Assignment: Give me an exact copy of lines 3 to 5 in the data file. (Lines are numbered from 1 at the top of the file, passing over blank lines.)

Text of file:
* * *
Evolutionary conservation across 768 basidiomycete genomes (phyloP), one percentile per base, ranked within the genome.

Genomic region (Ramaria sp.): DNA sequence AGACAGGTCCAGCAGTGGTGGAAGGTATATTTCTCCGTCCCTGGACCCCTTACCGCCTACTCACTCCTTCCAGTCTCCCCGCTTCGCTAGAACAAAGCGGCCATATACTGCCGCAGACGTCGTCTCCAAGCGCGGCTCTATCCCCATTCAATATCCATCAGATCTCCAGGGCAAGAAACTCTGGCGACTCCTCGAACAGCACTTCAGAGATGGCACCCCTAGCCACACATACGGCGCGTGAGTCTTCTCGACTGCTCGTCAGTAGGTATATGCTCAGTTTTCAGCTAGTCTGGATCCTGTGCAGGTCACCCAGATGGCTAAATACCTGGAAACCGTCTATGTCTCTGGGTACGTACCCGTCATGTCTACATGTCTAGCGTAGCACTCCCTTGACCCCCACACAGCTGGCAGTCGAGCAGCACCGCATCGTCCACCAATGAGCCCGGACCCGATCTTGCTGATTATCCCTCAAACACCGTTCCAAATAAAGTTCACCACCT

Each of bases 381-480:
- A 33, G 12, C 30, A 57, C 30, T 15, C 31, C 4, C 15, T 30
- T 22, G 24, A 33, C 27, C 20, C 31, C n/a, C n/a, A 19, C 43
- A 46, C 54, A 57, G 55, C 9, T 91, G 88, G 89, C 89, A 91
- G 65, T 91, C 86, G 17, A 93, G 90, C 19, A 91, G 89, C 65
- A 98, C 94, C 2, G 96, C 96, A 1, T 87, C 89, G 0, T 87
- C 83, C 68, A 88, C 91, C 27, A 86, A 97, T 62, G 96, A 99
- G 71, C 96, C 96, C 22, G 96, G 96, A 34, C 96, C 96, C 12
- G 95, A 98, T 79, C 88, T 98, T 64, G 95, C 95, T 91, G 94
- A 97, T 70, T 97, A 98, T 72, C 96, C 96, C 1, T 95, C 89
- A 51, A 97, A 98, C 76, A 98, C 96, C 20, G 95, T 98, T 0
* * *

Each of bases 381-480:
- A 33, G 12, C 30, A 57, C 30, T 15, C 31, C 4, C 15, T 30
- T 22, G 24, A 33, C 27, C 20, C 31, C n/a, C n/a, A 19, C 43